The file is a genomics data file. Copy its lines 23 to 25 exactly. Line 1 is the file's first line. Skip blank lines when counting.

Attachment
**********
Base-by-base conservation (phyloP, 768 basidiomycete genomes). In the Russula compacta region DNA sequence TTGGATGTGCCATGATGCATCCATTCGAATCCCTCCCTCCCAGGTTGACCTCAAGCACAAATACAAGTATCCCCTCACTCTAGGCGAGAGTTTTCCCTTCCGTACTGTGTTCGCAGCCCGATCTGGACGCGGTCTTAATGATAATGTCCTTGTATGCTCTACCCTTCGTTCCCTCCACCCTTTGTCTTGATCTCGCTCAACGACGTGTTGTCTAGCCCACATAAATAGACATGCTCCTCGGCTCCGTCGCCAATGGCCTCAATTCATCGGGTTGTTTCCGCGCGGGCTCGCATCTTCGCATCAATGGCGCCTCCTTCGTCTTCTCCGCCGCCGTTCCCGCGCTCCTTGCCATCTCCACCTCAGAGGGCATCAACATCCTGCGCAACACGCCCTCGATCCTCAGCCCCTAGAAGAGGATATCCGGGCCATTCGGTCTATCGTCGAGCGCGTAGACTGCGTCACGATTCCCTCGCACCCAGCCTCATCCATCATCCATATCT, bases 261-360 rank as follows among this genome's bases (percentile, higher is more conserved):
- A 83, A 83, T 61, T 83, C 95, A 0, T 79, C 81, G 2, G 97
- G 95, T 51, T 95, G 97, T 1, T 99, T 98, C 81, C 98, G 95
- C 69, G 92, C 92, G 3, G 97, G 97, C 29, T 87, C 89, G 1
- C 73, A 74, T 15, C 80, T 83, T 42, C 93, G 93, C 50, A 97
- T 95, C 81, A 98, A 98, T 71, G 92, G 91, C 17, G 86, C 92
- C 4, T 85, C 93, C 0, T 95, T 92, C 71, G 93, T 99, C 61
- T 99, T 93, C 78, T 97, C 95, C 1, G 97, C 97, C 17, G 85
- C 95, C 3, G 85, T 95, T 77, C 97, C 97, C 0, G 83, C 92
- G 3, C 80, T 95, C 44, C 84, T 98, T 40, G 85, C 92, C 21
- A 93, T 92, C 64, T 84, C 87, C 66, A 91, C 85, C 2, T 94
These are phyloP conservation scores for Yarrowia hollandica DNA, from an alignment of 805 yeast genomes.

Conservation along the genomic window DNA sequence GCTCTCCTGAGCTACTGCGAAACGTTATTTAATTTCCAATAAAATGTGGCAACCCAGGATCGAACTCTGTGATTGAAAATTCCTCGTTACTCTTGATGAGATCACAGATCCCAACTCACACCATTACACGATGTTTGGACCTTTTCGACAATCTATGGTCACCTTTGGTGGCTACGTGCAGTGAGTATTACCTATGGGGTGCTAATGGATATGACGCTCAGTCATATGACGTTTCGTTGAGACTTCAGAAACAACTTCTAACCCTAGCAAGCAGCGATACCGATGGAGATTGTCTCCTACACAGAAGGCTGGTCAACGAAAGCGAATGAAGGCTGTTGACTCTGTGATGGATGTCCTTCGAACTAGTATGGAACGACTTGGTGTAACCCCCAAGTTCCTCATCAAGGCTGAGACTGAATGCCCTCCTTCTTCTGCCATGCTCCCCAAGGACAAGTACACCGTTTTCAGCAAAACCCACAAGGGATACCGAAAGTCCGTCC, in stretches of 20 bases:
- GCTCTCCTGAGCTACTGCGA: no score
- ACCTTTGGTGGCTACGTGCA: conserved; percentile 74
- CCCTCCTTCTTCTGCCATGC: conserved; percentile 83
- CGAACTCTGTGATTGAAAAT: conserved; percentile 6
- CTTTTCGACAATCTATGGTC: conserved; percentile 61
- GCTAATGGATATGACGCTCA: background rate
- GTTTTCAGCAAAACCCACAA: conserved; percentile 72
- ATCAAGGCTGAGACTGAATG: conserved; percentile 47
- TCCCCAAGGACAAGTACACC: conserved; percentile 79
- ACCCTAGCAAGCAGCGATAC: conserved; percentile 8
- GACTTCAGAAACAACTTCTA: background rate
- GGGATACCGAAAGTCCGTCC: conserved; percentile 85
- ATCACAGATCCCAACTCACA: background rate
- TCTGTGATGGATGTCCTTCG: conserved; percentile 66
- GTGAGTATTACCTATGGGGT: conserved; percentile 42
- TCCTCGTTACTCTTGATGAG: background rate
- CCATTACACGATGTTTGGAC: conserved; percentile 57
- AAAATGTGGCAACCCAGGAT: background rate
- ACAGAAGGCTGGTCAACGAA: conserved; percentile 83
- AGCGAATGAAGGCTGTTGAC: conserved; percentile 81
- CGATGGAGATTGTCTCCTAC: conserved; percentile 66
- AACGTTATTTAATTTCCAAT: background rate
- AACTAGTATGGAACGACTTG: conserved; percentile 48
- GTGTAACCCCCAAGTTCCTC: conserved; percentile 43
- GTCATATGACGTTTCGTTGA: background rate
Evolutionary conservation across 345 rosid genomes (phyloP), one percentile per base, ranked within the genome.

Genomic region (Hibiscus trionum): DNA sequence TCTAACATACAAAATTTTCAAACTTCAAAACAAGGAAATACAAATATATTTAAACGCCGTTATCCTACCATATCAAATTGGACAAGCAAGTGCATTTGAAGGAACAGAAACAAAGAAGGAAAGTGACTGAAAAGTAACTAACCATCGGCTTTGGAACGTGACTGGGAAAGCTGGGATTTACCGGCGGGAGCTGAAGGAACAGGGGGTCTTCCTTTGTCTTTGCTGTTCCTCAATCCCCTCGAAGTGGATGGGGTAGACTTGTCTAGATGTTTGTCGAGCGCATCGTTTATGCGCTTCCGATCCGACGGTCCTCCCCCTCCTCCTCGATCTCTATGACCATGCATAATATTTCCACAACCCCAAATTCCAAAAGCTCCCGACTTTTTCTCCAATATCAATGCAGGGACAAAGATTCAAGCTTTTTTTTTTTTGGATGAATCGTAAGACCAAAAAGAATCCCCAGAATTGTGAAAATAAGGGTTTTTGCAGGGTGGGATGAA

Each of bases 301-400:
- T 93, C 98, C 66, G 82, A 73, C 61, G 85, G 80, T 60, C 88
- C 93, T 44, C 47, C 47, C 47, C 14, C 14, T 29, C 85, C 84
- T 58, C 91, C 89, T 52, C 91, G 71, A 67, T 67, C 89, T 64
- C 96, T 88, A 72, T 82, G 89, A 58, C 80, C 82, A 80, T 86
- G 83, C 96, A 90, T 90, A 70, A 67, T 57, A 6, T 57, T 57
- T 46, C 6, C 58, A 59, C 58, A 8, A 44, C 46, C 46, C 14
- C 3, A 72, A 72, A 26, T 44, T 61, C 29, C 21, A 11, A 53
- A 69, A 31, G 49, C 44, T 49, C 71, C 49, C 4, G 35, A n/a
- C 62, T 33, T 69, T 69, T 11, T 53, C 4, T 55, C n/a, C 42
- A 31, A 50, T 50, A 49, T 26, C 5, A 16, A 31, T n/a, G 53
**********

- ACCCTAGCAAGCAGCGATAC: conserved; percentile 8
- GACTTCAGAAACAACTTCTA: background rate
- GGGATACCGAAAGTCCGTCC: conserved; percentile 85